Doklam stand-off: Chinese media go back to 1962 war, dig out editorials and photographs

Doklam stand-off: Earlier too, Chinese media and government spokespersons have recalled the 1962 war between India and China, as a warning, since the stand-off between the two countries in Doklam, in the Sikkim region, sparked tensions in mid-June.

Written by Apurva | Beijing | Updated: July 14, 2017 10:15 am
Doklam standoff, doklam border, Sikkim standoff, india-china, indo-china war, 1962 indo-china war, These frontline pictures were taken by an Indian Express photographer specially deputed to NEFA before the fall of Sela Indicative of the odds against which our jawans are fighting in NEFA the picture shows a truck being dragged along hilly terrain during Sino-Indian 1962 war. (Express archive photo)

Ramping up the rhetoric against India, Chinese media took to recalling the 1962 India-China war this week, publishing editorials and photographs from five decades ago. While People’s Daily, the most influential daily in China, has referred to an editorial printed in the newspaper barely a month before the 1962 Indo-China war, a website published “rare” photographs from the conflict.

Earlier too, Chinese media and government spokespersons have recalled the 1962 war between India and China, as a warning, since the stand-off between the two countries in Doklam, in the Sikkim region, sparked tensions in mid-June.

People’s Daily, the official mouthpiece of the Communist Party of China, took to Weibo, the microblogging app, to recall an editorial printed on the newspaper’s front page on September 22, 1962. Titled, “If this can be tolerated, what cannot be tolerated?”, the editorial refers to India’s alleged attempts to “erode” Chinese territory, recounts Indian Army provocation and warns of retaliation.

In the image of the front page of the People’s Daily published on Tuesday are two more articles concerning tension between India and China. The 1962 editorial was also recalled in an article on the newspaper’s website, titled, “People’s Daily to India: Borderline is bottom line.” The same day, Sina.com.cn published a series of “rare” photographs from the same conflict. The series of 25 photographs recounts the build-up to tensions, the outbreak of war, key Chinese victories and the ceasefire.

The references to the 1962 war are a step up from similar articles in China’s state-run media. Since Monday, all of China’s top state-run media platforms, through opinions, editorials and expert interviews, warned India of “consequences”, slowing down of growth, the dangers of politicising the Dalai Lama and criticism from the international community.

In a commentary published Monday, titled ‘India must understand borderline is bottom line’, state-run news agency Xinhua, stated that India had “blatantly” trespassed on sovereign Chinese territory. “India should rectify its mistakes and show sincerity to avoid an even more serious situation creating more significant consequences. After all, the country should be fully aware of the legal consensus upheld by all members of the international community, that respecting the borderline is the bottom line for sustained peace,” the editorial said.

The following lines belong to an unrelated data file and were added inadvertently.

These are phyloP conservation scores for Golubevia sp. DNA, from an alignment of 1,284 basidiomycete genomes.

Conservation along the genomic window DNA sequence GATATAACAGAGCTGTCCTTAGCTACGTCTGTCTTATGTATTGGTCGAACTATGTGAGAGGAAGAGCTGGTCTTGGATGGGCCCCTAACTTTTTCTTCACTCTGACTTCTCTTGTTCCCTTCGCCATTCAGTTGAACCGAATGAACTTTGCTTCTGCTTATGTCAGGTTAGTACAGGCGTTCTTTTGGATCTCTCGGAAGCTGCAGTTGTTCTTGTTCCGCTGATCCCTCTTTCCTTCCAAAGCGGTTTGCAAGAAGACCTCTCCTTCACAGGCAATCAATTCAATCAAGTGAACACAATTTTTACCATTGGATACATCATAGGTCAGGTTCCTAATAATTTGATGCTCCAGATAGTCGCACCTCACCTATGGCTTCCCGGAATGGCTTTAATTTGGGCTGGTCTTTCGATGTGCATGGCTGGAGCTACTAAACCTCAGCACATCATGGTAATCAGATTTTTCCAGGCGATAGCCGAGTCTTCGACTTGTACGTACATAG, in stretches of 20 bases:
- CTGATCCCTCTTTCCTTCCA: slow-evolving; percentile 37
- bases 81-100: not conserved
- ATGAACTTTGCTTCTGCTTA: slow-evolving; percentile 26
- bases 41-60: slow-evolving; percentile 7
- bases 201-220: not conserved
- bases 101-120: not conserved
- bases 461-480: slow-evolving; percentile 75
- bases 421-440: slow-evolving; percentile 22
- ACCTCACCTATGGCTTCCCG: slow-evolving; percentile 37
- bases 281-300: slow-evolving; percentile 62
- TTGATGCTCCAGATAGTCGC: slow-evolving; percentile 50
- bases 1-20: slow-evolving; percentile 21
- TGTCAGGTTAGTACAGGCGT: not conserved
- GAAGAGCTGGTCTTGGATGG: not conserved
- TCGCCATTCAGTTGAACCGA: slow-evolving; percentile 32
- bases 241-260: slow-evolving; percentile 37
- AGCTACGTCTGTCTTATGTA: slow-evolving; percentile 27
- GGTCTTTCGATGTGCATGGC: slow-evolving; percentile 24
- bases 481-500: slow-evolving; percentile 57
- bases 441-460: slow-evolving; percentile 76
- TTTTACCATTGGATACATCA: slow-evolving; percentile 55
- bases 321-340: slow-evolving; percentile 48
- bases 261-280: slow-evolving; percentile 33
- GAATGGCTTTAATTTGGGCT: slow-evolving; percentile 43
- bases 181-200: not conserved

The English tabloid Global Times — functioning under the People’s Daily — in a series of articles published since Sunday alleged that Indian troops had crossed into China’s Doklam area in the name of helping Bhutan, claimed Indian leaders were using the incident to “appease” domestic and international audiences and warned against using the “Dalai Lama card” amid the border row.

“Even if India were requested to defend Bhutan’s territory, this could only be limited to its established territory, not the disputed area. Otherwise, under India’s logic, if the Pakistani government requests, a third country’s army can enter the area disputed by India and Pakistan, including India-controlled Kashmir,” stated an opinion piece Sunday.

Another opinion article claimed the border row was being used to garner votes. “The Modi government will undergo elections in 2019…(for) Indian leaders the China card is the most convenient tool to whip up the public and provide cannon fodder to India’s unbridled media. For a right-wing, hardliner government such as this, the China threat theory is even more significant,” it stated.

In the China State Council Information Office (SCIO)-run China Daily, Lin Minwang, a researcher at the Institute of International Studies, Fudan University, Shanghai, wrote, “It is becoming clear that India is ready to serve as an ally of the US rather than a swing power that honours independent, non-aligned diplomacy. Beijing should remain vigilant against New Delhi’s moves…” An editorial in the same newspaper warned India to abide by the boundary conventions, “before the situation deteriorates and leads to more serious consequences”.

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